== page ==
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    ABSTRACT: The influence of droplet size on the antioxidant activity of oil-in-water emulsions loaded with rosemary extract in mixed emulsion systems was investigated. Firstly, differently sized hexadecane-in-water model emulsions (10% (w/w) hexadecane, 2% (w/w) Tween 80, pH 5 or 7) containing 4000 ppm rosemary extract in the oil phase or without added antioxidant were prepared using a high shear blender and/or high-pressure homogenizer. Secondly, emulsions were mixed with fish oil-in-water emulsions (10% (w/w) fish oil, 2% (w/w) Tween 80, pH 5 or 7) at a mixing ratio of 1 : 1. Optical microscopy and static light scattering measurements indicated that emulsions were physically stable for 21 days, except for the slight aggregation of emulsions with a mean droplet size d43 of 4500 nm. The droplet size of hexadecane-in-water emulsions containing rosemary extract had no influence on the formation of lipid hydroperoxides at pH 5 and 7. Significantly lower concentrations of propanal were observed for the emulsions loaded with rosemary extract with a mean droplet size d43 of 4500 nm from day 12 to 16 at pH 7. Finally, hexadecane-in-water emulsions containing rosemary extract significantly retarded lipid oxidation of fish oil-in-water emulsions in mixed systems, but no differences in antioxidant efficacy between the differently sized emulsions were observed at pH 5.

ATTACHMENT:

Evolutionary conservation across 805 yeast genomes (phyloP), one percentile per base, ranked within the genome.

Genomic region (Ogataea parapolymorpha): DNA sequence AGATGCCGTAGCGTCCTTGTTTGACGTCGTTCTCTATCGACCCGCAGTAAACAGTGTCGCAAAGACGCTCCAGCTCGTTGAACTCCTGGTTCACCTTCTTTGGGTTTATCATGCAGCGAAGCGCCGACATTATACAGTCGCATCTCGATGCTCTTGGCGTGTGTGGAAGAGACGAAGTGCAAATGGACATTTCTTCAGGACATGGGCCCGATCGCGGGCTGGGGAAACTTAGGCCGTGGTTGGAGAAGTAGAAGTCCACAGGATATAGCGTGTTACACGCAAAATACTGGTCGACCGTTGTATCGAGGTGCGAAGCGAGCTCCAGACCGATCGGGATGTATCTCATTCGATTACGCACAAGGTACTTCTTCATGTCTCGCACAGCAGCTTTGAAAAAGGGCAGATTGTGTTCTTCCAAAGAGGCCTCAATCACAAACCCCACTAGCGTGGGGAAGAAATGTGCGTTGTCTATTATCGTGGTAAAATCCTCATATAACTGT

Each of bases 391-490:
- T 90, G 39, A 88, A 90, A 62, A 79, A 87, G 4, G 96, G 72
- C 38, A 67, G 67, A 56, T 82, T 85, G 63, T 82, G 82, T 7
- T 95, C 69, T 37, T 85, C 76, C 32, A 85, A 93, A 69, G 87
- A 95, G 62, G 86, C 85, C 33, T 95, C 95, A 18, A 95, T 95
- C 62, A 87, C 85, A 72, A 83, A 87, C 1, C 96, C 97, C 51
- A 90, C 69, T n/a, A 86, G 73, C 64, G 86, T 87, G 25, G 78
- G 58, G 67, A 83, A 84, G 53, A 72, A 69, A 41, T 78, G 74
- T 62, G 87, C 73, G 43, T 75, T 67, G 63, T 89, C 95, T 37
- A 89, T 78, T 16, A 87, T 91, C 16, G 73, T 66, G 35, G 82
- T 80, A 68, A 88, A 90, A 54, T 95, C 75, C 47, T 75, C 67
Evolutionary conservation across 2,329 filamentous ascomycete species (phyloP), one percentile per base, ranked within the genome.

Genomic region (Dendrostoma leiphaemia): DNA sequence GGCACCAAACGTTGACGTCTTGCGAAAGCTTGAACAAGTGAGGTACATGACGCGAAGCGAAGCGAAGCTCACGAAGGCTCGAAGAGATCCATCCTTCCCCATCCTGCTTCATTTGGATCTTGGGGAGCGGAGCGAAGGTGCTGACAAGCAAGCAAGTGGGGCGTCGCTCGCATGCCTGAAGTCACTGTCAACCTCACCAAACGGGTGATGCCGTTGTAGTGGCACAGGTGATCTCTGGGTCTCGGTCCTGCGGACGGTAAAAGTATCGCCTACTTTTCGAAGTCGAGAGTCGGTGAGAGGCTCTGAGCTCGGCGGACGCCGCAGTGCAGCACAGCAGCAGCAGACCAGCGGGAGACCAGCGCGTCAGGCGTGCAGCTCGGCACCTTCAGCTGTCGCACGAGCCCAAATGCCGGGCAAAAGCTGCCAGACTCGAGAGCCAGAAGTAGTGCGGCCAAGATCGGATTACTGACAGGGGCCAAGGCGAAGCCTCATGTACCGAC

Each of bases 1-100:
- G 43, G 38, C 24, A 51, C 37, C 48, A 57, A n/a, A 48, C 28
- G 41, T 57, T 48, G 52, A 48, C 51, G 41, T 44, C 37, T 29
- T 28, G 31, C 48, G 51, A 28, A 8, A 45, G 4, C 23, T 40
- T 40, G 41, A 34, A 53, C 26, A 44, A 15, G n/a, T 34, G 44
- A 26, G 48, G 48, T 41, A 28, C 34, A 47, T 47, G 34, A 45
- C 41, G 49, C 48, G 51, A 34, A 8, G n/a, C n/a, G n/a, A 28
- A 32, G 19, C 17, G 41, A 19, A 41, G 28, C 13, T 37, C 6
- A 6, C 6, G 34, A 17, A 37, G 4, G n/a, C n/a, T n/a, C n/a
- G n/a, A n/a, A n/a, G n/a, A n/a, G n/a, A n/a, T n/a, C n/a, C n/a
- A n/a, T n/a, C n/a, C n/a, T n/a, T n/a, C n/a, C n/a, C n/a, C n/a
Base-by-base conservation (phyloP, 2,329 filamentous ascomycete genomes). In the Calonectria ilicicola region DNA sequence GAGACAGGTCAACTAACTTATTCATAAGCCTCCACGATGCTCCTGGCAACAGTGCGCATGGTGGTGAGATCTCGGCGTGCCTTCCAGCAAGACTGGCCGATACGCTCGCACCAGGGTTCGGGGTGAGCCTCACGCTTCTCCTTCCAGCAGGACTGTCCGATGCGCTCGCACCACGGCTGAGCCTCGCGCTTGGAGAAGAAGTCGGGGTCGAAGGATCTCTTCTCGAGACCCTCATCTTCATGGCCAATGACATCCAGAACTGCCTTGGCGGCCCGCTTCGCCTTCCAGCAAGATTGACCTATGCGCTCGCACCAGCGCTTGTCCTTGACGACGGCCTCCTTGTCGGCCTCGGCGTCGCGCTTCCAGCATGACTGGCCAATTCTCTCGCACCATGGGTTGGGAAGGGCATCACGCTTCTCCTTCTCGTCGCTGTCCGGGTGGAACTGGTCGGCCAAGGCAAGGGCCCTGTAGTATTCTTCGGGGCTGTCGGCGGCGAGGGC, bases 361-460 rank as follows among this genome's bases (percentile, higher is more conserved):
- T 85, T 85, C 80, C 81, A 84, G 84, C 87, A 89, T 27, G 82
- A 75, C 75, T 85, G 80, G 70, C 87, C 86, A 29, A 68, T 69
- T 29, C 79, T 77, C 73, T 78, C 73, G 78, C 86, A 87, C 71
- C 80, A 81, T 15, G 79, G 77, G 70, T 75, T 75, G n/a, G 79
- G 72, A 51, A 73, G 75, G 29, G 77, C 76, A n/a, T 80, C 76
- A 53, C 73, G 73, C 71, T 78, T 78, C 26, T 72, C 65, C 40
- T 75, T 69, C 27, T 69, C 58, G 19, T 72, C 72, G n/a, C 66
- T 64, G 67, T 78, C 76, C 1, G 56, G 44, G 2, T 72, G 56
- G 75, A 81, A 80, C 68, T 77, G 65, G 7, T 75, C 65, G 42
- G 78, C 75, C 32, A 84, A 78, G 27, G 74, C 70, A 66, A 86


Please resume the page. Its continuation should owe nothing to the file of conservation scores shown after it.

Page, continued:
Food & Function 01/2015;